The course itself is stunning - it's right on the water with amazing views of the sea. When I was done the day, Gavin (the elderly gent who was a member) tried to get them to refund some of my money. He's a well known and well liked member, and so I cautiously hoped that his authority would hold some sway. Sadly, they didn't give me any money back, but instead offered me a free Crowbush hat when Gavin told them that I'd cycled all the way from Vancouver just to play golf at Crowbush. I appreciated him stretching the truth, but alas I don't ever wear baseball caps. I may give it to my dad if he stops beating me someday. Unbelievable right? Even at 25, my dad still beats me. Dad, if you're reading, stop beating me and you get a cool baseball cap from Crowbush.

I cycled back to Charlottetown and met John and Steve at a restaurant downtown. I ordered a beer while they had dinner. We each ordered PEI oysters which had surprisingly little taste. They just look so freaking unappetizing. Seriously, who in their right mind thought, hmm, yes... this looks absolutely edible and delicious. Let's slurp it down our throats... ? I'll never have an oyster ever again simply because they look atrocious. It's kind of like Celine Dion - I simply can't stand her because of the way she looks when she sings. She's a great singer, sure, but her singing face is just awful.


In other news: John updated the blog! I'm excited to read his post.

(diclosure: my father only beats me at golf)

Better late than never!

    Yep, that's right I am finally doing a blog post! Today myself and Matti split up and explored Charlottetown in our own ways. He got up early and went to play golf and the rest of his day is a mystery to me, so I guess you have to read his blog post to find out what he did.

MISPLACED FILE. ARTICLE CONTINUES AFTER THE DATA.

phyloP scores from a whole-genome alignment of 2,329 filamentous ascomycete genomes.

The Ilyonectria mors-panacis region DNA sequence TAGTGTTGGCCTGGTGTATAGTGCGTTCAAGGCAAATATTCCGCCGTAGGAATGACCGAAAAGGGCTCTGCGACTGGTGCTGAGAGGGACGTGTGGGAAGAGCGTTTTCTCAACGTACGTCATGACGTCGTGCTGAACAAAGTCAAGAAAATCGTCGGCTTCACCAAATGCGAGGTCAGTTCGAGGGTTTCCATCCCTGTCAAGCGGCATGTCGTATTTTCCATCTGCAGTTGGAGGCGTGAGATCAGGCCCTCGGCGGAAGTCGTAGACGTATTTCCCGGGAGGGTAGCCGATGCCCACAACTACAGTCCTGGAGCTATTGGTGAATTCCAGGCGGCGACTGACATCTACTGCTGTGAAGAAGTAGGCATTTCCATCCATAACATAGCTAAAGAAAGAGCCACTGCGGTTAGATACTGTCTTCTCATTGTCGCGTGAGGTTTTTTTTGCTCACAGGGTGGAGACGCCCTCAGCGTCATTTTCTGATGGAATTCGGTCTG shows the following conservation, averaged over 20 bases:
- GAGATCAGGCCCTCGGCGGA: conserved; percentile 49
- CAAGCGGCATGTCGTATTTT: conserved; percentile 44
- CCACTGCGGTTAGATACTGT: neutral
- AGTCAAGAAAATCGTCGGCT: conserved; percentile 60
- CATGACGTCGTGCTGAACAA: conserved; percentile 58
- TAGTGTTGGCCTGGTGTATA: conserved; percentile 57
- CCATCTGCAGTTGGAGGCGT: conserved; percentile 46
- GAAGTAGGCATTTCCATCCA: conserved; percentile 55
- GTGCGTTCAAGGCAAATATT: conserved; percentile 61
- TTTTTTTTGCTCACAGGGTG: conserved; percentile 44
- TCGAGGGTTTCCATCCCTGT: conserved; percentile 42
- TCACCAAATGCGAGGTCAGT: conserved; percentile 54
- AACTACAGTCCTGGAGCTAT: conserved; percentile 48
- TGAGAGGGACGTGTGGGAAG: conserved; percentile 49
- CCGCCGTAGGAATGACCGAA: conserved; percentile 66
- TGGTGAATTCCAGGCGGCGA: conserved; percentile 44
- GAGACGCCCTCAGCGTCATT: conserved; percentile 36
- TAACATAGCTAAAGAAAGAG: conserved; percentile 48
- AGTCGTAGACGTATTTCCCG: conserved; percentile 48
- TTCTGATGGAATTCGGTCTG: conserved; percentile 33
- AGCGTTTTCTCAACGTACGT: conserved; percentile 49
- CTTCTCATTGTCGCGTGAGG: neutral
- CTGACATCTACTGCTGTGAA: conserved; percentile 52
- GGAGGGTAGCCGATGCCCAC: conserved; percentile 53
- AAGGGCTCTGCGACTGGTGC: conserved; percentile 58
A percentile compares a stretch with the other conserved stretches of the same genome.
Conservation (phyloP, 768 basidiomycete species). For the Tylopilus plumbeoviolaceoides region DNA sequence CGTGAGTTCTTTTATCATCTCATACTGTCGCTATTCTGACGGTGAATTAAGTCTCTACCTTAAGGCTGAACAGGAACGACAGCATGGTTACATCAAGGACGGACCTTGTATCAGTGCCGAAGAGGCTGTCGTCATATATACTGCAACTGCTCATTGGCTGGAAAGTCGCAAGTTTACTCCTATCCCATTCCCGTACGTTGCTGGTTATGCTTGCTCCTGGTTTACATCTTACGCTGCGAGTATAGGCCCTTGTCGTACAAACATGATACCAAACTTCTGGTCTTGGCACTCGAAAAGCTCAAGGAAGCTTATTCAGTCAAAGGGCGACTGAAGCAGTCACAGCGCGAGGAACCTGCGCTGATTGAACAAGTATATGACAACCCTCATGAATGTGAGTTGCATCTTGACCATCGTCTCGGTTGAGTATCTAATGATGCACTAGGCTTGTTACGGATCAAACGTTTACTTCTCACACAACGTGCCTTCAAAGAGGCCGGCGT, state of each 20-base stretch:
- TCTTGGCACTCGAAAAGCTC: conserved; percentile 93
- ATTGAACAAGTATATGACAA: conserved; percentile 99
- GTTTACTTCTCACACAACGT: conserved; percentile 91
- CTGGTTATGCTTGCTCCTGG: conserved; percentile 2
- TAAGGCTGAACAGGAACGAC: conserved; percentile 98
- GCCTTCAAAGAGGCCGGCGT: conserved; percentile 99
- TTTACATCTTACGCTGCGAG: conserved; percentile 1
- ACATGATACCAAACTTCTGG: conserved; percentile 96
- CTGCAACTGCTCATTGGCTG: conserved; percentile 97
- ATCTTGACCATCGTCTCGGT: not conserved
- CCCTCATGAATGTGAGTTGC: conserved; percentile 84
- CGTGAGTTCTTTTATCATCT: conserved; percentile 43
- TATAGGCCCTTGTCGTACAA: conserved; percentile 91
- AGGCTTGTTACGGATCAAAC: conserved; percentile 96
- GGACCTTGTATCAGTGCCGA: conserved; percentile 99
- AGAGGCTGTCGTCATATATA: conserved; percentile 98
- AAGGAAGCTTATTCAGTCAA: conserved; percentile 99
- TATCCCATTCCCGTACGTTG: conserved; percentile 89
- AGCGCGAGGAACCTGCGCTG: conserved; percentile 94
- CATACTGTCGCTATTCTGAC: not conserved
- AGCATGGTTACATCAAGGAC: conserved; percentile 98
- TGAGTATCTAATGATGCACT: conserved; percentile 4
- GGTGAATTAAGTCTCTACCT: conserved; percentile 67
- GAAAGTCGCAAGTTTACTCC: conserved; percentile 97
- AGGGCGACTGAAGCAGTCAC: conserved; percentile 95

I began my day by visiting st.Dunstan's Basilica. It is arguably the most beautiful church in Charlottetown, and the most famous. After st.Dunstan's Basilica I walked around Charlottetown and explored the many cool little shops they have. If you have not been to Charlottetown you would not know how nuts they are about Anne of Green Gables, she is everywhere. They have an Anne of Green Gables store , as well as an Anne of Green Gables chocolate shop and I visited both. At one of the shops I visited I bought lobster flavoured potato chips, but when we ate them they didn't really have any kind of a lobstery taste to them but they were alright.
       Charlottetown is apparently considered the birthplace of confederation( At least they consider it the birthplace) so I decided to go to Founder's hall to get a history lesson on events that lead up to it and what happened after confederation, it was rather informative and probably far more interesting than a round of golf.
       The next " touristy" thing I did, was go on a boat tour of the island. It was great and really showcased the beauty of Charlottetown and P.E.I. I really love all the red. The dirt and the sand is red in P.E.I and is one of the reasons why P.E.I is so great.